OWENSBORO - George Skiadas stands in front of his family's Famous Bistro at 102 W. Second St., watching the crowds strolling along both sides of the street on a Friday evening.
"I can remember when the only thing you saw out here was paper blowing down the street," he said. "There was nothing happening. I really like this. We can't even imagine what the next five years will bring."
Skiadas and his wife, Nancy, opened the downtown restaurant on June 1, 1993. And there were some lean years as downtown struggled.
But the reopening of Smothers Park in 2012 after a $68 million makeover that turned it into a "resort-quality park" and the completion of work on Second Street this year that left lots of room for sidewalk dining have brought hundreds of people downtown most nights of the week.
"I've never seen the amount of people downtown that I saw at (the May 23) Friday After 5," Mayor Ron Payne said. "People are coming here from everywhere. They come from Evansville, Bowling Green, Elizabethtown. When you say Owensboro today, people think about downtown. And it's really going to expand when we get the bluegrass center open next year. ROMP is big, but it's one weekend a year. The bluegrass center will be all year. This will all translate into economic growth."
Downtown, he said, "is truly becoming an entertainment district. On Friday and Saturday nights, you'll find musicians in Smothers Park, on Second Street and in the clock tower behind Fetta (Speciality Pizza & Spirits). We've only just begun."
There are downtown stages now on the RiverPark Center's BB&T Plaza and its Courtyard, the Overlook Stage in Smothers Park, and in McConnell Plaza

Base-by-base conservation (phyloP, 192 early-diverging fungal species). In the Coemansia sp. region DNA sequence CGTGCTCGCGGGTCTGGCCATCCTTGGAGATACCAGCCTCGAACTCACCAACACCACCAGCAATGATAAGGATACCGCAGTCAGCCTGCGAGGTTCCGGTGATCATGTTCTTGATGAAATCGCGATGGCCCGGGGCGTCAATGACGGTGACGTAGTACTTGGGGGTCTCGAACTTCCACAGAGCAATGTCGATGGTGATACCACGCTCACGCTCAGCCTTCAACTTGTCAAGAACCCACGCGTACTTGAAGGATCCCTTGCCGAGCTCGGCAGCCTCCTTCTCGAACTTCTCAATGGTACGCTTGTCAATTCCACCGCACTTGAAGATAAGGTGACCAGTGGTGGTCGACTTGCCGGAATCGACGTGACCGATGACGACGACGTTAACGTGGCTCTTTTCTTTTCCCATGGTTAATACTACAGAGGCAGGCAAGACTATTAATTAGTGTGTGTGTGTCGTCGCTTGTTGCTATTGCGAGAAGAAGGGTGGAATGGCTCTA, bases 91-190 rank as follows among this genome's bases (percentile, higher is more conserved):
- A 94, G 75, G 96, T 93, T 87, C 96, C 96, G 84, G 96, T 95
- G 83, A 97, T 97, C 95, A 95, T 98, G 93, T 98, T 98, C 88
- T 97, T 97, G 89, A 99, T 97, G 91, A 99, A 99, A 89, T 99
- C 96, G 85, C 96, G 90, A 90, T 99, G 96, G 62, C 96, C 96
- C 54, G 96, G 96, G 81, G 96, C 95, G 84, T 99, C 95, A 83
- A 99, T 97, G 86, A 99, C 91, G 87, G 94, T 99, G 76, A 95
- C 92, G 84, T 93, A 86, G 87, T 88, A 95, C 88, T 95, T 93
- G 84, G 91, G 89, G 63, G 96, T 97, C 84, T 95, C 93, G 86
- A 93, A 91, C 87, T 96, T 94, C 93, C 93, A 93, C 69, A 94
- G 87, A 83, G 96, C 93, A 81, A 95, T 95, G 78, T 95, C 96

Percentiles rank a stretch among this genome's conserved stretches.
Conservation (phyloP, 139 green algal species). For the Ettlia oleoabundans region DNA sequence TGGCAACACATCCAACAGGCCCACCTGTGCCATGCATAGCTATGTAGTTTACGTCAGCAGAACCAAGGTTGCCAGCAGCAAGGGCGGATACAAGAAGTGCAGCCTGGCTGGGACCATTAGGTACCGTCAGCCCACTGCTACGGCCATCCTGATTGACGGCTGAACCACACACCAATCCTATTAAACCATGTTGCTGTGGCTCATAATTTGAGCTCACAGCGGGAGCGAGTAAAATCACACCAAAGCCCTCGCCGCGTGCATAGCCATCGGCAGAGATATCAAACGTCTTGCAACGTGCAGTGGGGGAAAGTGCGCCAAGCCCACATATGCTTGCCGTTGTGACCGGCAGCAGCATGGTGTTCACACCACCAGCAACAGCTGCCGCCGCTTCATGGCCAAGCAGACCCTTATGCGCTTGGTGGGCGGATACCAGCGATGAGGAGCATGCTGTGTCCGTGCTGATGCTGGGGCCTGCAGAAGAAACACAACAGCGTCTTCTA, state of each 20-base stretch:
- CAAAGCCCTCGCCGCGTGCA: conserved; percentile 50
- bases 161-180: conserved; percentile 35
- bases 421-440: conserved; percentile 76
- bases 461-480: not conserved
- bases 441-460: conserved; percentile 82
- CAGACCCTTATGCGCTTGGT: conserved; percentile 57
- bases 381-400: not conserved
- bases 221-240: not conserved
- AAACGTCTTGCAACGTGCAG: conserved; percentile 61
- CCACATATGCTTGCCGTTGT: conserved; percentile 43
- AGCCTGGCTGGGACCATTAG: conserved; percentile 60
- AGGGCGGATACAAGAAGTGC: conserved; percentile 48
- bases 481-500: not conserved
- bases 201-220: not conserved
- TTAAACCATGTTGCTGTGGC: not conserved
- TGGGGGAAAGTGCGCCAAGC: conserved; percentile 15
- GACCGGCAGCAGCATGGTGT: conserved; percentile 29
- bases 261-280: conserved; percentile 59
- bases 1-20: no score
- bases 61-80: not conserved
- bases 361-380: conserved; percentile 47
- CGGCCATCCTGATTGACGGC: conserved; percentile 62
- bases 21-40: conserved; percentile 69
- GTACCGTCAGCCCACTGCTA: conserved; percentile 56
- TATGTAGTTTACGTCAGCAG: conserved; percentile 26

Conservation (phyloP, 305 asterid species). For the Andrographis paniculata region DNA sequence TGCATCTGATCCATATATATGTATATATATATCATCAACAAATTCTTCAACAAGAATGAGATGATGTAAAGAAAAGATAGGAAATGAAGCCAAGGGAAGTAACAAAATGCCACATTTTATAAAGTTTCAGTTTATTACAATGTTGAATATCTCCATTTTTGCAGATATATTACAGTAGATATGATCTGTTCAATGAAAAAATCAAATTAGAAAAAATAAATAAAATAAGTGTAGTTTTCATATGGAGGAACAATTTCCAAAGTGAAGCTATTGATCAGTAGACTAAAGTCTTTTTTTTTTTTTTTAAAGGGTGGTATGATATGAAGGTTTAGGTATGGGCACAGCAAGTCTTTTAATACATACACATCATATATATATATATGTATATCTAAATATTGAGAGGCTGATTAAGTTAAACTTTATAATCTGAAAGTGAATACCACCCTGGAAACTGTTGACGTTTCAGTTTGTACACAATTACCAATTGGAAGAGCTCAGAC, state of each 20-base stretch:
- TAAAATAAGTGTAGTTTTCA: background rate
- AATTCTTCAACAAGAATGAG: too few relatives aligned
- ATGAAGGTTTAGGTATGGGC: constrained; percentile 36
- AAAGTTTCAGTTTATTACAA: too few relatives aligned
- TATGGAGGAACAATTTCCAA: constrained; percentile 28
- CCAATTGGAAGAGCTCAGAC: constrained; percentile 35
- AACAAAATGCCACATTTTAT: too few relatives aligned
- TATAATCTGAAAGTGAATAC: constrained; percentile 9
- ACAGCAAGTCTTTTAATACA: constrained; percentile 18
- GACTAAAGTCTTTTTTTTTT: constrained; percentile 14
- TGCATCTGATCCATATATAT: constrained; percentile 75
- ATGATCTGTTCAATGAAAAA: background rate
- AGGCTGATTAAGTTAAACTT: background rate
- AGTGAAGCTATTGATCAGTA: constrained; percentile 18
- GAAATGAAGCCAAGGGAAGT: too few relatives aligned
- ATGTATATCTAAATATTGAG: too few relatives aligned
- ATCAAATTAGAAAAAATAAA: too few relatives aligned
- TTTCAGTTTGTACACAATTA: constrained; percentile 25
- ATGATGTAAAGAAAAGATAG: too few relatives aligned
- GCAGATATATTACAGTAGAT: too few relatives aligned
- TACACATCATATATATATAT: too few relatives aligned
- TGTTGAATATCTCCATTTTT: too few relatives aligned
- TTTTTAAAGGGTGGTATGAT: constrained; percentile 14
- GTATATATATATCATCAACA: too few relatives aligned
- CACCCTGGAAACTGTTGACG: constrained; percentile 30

The old Showroom Lounge area is being turned into The Pier, another place for outdoor entertainment, and when the old State Office Building is razed and the International Bluegrass Music Center is built at the corner of Second and Frederica streets, it will also have an outdoor performance area, Payne said.
Downtown means entertainment
"We want people to think about entertainment when they think about downtown," he said.
"We're trying to bring people out of hotels into downtown," Tim Ross, the city's public events director, said recently. "If there are people in town for family reunions, weddings or whatever, we want to offer them more things to do and encourage them to come back."
He said, "We're seeing folks who used to live in the area coming back to see what's been happening. It seems like the downtown crowds are up so far this year. We'll have to see if that continues or it's just that people are so tired of the long winter that they're anxious to get out again. When it's ghastly hot outside, crowds drop off, too."
Every night, Ross said, "the park has a lot of people in it. But Thursday through Saturday, it's really full. Some of the merchants are hiring street musicians to entertain their customers. The last Saturday of each month, we're having Picking in the Park from 7 to 9 p.m. in Smothers Park. We want acoustic jam sessions all over the park with several styles of music. People can play acoustic music there any time, but we really want to fill the park on the last Saturday of the month."
Last month saw a small crowd gathered around a bluegrass jam session in one of the park's gazebos.
Friday After 5, launched in 1997, was the original catalyst for free downtown entertainment.